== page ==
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Insurers’ Free Coronavirus Care Waivers Expire July 1; Racial Disparities in Health Care; Trump Continues Attack on ACA

Public Citizen Has You Covered

Welcome to this week’s edition of “We’ve Got You Covered,” a weekly tipsheet designed to highlight key news about Medicare for All and call out the biggest health care industry lies and falsehoods about universal health care. Please send tips, feedback and questions to Mike Stankiewicz, mstankiewicz@citizen.org, (202) 588-7779.


Coronavirus patients soon could receive massive medical bills, as several private insurers’ offers of free COVID-19 care are scheduled to end by July 1.

Early in the coronavirus pandemic, many major insurers announced they were waiving some or all fees for coronavirus treatment. Public Citizen has been closely following these waivers and recently found that while 23 of 25 insurers said they would waive some or all fees for coronavirus treatment, most had set end dates for the waivers.

Some waivers had been scheduled to end by June 1; those waivers were extended only after Public Citizen pointed out the impending expiration. As the end of June approaches, seven insurers continued to list on their websites June 30 as the expiration date of their waivers: Blue Cross Blue Shield of Illinois, Blue Cross Blue Shield of Montana, Blue Cross Blue Shield of New Mexico, Blue Cross Blue Shield of Oklahoma, Blue Cross Blue Shield of Texas, Centene and Horizon Blue Cross Blue Shield of New Jersey.

Public Citizen contends that the waivers should be extended through the end of the pandemic. But no American wants to be at the mercy of corporate health insurers. That’s why Americans increasingly are demanding not “Medicare Extra” or “Medicare for Some,” but Medicare for All.


Despite more than 125,000 deaths and cases of coronavirus continuing to increase, the Trump administration is determined to take away health care from Americans when they need it most.

The administration, quietly on Thursday night, asked the U.S. Supreme Court to invalidate the Affordable Care Act. Such a move would end coverage for the 11.4 million people who get their insurance through the marketplace and end Medicaid expansion that covers 12 million people. Insurers also would be allowed, again, to deny coverage to people with pre-existing conditions.

It is inhumane to try to take away health care from millions, and even more unconscionable to do so during a historic pandemic.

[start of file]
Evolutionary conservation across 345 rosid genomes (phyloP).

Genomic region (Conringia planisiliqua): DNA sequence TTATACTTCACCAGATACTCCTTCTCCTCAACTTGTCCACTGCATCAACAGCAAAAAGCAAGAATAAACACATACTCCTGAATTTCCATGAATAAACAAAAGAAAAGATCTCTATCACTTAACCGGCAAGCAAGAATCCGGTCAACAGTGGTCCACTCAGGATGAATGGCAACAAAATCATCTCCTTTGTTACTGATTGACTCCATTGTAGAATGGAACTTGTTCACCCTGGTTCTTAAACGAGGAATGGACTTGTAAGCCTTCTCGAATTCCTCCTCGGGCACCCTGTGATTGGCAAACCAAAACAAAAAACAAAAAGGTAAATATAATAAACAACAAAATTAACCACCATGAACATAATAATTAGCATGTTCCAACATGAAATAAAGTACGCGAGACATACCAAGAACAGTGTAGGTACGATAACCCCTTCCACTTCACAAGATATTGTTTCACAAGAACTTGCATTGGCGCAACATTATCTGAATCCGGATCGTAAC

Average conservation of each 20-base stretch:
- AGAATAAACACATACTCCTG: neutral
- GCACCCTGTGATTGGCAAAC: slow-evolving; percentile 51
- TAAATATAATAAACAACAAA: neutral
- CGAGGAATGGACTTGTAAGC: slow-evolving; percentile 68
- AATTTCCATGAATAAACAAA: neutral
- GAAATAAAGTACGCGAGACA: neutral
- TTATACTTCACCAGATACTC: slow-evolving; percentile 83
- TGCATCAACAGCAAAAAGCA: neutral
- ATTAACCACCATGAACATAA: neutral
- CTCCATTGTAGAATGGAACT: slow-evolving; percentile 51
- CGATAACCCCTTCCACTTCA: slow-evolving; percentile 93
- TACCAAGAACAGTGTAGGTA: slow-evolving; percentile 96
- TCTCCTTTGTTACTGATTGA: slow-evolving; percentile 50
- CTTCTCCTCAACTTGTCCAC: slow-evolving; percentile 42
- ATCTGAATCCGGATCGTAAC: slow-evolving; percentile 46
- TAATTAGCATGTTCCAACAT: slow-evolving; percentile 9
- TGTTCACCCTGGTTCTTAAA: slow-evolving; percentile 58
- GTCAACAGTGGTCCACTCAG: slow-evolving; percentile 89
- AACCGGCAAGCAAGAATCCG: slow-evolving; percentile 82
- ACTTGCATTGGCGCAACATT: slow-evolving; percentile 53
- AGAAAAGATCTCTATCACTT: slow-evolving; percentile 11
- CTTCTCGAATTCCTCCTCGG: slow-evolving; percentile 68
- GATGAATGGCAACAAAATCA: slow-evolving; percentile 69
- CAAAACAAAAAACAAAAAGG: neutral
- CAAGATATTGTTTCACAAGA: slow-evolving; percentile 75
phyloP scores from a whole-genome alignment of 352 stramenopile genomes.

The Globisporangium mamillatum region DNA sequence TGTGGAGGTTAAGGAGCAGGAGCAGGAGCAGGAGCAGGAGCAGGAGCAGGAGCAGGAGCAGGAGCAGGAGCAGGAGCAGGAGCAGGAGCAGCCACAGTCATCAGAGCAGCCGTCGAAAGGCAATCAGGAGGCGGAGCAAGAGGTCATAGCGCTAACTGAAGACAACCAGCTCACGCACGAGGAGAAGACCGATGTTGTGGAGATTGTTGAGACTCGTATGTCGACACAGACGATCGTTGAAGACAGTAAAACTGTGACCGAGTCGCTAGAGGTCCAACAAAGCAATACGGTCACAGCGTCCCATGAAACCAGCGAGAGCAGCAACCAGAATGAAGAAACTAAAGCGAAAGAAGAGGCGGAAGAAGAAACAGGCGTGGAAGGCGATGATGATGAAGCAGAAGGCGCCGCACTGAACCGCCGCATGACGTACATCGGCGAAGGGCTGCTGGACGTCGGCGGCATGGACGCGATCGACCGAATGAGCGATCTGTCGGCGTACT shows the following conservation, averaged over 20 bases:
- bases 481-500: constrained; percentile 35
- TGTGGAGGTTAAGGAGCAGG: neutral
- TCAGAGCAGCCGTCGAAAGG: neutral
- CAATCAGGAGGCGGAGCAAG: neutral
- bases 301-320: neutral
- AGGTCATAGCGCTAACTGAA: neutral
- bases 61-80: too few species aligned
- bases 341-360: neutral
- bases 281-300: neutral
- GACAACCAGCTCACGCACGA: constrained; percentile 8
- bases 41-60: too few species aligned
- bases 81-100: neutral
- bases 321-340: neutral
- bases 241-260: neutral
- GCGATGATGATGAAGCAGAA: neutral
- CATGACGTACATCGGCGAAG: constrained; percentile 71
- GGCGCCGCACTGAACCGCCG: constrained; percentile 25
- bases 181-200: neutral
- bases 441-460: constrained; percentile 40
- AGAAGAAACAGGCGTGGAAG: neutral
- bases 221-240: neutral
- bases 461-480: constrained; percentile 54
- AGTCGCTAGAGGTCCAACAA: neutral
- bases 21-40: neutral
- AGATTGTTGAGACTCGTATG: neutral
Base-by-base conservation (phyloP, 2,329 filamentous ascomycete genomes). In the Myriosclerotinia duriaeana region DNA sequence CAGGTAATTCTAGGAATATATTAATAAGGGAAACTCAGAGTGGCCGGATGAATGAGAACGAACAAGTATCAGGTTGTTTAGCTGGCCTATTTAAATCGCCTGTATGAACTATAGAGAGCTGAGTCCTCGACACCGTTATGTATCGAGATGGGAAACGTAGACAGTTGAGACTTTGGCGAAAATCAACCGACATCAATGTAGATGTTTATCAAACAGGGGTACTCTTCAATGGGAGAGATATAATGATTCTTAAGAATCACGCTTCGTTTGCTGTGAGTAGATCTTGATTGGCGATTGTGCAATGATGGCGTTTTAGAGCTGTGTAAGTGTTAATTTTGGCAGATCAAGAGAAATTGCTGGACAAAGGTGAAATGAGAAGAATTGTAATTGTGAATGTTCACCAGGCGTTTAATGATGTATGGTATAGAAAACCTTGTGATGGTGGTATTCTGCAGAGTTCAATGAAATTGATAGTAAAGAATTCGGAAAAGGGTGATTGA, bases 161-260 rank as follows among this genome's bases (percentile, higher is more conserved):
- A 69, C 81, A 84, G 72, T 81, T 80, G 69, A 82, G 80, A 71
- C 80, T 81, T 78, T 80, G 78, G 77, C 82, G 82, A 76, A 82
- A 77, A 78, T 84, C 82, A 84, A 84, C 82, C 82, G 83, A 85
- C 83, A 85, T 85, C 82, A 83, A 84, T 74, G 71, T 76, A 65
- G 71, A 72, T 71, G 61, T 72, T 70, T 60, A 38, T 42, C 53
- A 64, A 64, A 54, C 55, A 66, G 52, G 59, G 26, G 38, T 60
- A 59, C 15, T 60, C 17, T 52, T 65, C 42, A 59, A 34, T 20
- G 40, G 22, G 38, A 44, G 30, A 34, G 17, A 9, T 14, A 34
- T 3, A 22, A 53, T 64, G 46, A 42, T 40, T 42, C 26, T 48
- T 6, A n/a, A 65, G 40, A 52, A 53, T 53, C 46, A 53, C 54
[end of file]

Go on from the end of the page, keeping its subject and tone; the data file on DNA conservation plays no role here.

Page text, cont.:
Unsurprisingly, countries that have a single-payer health care system have much lower coronavirus cases per capita.


In a new blog and webinar, Public Citizen highlighted partner organizations’ research and analysis of racial disparities in health. We also emphasized how Medicare for All would help close those gaps by providing health care to all regardless of race, income and residence, and deliver resources directly to hospitals that serve communities that historically have experienced discrimination.

Health issues are exacerbated by the gap in health care coverage between people of color and white people. People of color over the age of 20 are much more likely to become uninsured, and that disparity lasts until they reach the age of 65 and qualify for Medicare, when rates of any uninsured people drop to almost zero.

And Black Americans make up about 23% of U.S. COVID-19 deaths, despite composing 13% of the U.S. population.

Winning Medicare for All will not uproot this country’s long legacy of racism in all facets of our society, including health care, but the policy would be an essential step in preventing needless pain and suffering in communities of color.


While Medicare for All always has enjoyed high approval among the U.S. electorate, the coronavirus pandemic has highlighted the flaws of our profit-driven health care system, building more support for the policy.

A recent poll by The Hill and HarrisX found voter support for Medicare for All at 69%, including 88% of Democrats, 68% of Independents and 46% of Republicans. Additionally, a Newsy/Ipsos poll found that about half of respondents said the pandemic made them more likely to support Medicare for All.

To speak with a Medicare for All policy expert, or if you have questions about Public Citizen’s work, please contact Mike Stankiewicz, mstankiewicz@citizen.org, (202) 588-7779.